1807 Half Dollar - 1807 50C Draped Bust PCGS F12 CAC, O-105. This circulated Draped Bust 1807 Half Dollar is a full Fine that shows even wear on both sides of the piece. The coin has some strong drapery lines, and Liberty’s hair is outlined from the forehead past the ear and down the neck. The devices are a light, pleasant silver-grey, and the fields are darker grey with much darker toning towards the rim. The fields are original and clean for the grade, with no individual distractions worthy of mention. The CAC sticker indicates that the coin fully merits the assigned grade and is a premium quality piece.
The coin is identified as O-105 because the 1 in the date is joined to the curl and the beak and star are joined point to point. The Draped Bust, Heraldic Eagle half dollar was made from 1801 to 1807. It was designed by Robert Scot and shows a draped bust of Liberty facing right. Above is LIBERTY, and below is the date. Seven six-pointed stars are to the left and six are to the right. The portrait, taken from a drawing by the famous artist Gilbert Stuart, is of Ann Bingham. John Eckstein translated this drawing to models for Engraver Robert Scot. Evidently Eckstein made the models poorly, which might explain why Stuart’s family refused to acknowledge his role in the coinage design.
The reverse shows the eagle with up stretched wings and a Union shield on its breast. A banner inscribed E PLURIBUS UNUM curls across the left wing and under the right. Except for the wing tips, the inscription UNITED STATES OF AMERICA is in an arc near the periphery. Thirteen stars are above the eagle’s head under the clouds in an arc pattern. Dentils are near the edge on both sides of the coin. The edge is lettered FIFTY CENTS OR HALF A DOLLAR with ornamentation between the words.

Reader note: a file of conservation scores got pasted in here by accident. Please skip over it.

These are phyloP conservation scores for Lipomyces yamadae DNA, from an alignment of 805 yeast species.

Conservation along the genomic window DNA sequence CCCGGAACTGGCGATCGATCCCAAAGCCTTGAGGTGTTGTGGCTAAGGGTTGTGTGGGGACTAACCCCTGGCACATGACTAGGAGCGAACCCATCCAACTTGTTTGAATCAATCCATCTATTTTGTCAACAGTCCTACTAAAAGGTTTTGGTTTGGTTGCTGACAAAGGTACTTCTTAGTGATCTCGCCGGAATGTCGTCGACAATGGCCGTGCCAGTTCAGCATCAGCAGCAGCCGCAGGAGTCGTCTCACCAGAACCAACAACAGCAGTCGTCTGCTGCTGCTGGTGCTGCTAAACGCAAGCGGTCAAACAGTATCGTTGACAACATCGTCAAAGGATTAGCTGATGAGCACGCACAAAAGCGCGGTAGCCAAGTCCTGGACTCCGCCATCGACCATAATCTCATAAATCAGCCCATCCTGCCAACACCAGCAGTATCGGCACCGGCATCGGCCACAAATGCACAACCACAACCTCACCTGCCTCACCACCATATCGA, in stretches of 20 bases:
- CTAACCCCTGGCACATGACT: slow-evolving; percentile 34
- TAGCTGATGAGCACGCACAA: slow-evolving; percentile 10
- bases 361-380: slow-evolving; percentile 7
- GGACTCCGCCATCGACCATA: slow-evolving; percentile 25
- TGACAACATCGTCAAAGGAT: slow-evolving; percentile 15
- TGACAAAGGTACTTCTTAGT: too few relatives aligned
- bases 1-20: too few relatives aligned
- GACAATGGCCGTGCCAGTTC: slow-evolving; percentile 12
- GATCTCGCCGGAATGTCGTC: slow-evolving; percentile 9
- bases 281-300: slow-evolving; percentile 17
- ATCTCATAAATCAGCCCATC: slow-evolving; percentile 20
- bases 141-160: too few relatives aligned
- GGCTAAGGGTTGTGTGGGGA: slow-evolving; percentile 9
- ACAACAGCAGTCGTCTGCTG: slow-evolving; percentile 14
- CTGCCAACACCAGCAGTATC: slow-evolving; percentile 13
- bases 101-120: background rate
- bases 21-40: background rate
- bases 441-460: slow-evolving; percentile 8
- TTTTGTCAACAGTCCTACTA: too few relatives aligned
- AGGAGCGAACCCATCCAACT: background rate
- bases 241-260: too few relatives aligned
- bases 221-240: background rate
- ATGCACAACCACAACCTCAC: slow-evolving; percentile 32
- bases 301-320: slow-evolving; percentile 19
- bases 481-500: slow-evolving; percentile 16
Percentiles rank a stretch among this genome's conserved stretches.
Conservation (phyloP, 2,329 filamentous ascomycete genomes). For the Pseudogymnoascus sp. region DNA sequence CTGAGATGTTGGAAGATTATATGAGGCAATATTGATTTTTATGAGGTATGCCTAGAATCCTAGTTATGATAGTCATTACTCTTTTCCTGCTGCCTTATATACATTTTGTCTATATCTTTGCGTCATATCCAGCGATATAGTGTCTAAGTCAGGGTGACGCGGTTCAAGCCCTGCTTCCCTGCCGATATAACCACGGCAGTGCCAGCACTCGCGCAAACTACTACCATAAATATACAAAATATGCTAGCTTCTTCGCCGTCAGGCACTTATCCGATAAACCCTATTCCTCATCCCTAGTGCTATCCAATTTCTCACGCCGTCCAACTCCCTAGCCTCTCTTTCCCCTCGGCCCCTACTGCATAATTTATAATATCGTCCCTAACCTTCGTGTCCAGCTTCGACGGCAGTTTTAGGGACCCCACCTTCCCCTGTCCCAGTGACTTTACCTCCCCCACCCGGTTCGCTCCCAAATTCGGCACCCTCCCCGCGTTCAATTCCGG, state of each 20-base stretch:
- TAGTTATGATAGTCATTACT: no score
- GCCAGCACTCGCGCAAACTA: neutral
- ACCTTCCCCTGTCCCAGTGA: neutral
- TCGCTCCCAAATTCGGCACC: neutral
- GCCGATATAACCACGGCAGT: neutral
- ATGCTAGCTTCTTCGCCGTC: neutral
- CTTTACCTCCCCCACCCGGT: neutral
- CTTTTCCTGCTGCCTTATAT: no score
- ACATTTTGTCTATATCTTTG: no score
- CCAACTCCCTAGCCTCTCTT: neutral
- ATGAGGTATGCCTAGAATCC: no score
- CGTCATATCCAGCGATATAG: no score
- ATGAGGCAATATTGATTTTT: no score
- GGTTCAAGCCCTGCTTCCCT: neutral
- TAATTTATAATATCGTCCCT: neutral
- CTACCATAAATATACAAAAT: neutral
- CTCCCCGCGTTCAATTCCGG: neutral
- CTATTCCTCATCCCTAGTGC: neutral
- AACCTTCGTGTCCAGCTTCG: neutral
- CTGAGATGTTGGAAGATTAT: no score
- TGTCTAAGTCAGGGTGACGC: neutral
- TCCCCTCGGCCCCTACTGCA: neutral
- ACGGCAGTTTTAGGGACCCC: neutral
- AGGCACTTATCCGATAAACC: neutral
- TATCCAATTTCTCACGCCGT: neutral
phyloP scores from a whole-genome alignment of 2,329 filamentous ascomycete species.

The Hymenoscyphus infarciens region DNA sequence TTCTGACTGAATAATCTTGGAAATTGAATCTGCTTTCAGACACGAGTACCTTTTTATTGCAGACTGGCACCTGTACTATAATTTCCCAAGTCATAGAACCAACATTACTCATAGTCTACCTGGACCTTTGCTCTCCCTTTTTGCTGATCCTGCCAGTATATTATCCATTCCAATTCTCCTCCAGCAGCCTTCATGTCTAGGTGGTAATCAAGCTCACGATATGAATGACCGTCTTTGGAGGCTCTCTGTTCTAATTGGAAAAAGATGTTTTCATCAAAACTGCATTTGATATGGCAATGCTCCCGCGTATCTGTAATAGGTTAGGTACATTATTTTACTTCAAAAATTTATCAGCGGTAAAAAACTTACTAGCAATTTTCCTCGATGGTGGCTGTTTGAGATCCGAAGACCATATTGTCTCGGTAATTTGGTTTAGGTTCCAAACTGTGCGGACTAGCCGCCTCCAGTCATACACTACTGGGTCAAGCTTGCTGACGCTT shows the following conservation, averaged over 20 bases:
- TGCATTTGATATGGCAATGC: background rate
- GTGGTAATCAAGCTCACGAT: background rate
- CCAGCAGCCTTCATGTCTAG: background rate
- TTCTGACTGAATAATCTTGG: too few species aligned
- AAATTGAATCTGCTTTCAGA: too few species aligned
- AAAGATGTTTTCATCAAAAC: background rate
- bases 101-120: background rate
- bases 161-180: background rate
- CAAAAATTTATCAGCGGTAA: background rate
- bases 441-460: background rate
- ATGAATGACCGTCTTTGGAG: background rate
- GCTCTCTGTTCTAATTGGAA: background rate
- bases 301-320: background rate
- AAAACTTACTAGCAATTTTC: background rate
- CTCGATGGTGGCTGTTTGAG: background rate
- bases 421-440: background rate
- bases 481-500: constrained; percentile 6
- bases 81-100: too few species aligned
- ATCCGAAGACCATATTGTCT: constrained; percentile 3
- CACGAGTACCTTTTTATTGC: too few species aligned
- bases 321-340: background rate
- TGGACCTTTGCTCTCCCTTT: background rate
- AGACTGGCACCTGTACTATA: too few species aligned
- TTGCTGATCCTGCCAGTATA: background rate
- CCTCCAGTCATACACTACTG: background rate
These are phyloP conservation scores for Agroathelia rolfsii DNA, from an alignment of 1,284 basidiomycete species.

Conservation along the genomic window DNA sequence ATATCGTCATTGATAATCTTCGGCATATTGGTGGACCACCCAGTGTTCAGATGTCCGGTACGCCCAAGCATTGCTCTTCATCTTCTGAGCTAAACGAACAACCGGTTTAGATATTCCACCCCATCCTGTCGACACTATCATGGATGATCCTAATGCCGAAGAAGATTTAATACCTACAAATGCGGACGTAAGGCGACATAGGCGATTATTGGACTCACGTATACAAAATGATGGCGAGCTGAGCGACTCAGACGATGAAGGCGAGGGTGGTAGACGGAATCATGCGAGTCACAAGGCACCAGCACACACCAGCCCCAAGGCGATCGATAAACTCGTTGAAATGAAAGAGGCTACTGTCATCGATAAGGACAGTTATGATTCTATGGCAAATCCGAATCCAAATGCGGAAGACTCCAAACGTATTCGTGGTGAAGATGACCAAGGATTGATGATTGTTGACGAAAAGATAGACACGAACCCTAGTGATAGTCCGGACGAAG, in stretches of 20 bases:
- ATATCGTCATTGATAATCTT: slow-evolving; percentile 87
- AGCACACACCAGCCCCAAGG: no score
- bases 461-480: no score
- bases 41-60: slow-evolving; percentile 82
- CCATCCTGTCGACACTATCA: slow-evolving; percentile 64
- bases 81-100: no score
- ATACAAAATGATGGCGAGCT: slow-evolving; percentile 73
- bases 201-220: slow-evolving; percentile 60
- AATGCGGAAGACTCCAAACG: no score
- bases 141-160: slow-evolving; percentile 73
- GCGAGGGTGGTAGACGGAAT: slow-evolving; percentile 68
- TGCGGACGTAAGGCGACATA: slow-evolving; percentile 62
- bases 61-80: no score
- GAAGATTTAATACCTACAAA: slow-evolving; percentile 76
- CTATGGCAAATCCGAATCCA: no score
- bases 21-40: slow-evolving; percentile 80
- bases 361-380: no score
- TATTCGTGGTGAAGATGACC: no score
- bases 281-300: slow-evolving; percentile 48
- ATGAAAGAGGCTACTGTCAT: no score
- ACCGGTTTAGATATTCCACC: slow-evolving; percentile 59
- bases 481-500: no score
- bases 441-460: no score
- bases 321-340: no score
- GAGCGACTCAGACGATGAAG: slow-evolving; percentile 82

In what some have called colossal design blunder, Robert Scot placed the arrows in the wrong talon. On the left side, the eagle’s right talon, arrows symbolize aggressive militarism. They should have been placed in the left talon with the olive branch in the right. If this rearrangement was unintentional, it shows a new, inexperienced country that can’t even get its symbolism correct. If this was a deliberate rearrangement, it shows a young country taking an aggressive stance during a time of conflict. In 1799 the country was engaged with France in an undeclared naval war. Perhaps this symbolism was being used to make a statement to France and others about the sovereignty of the United States.
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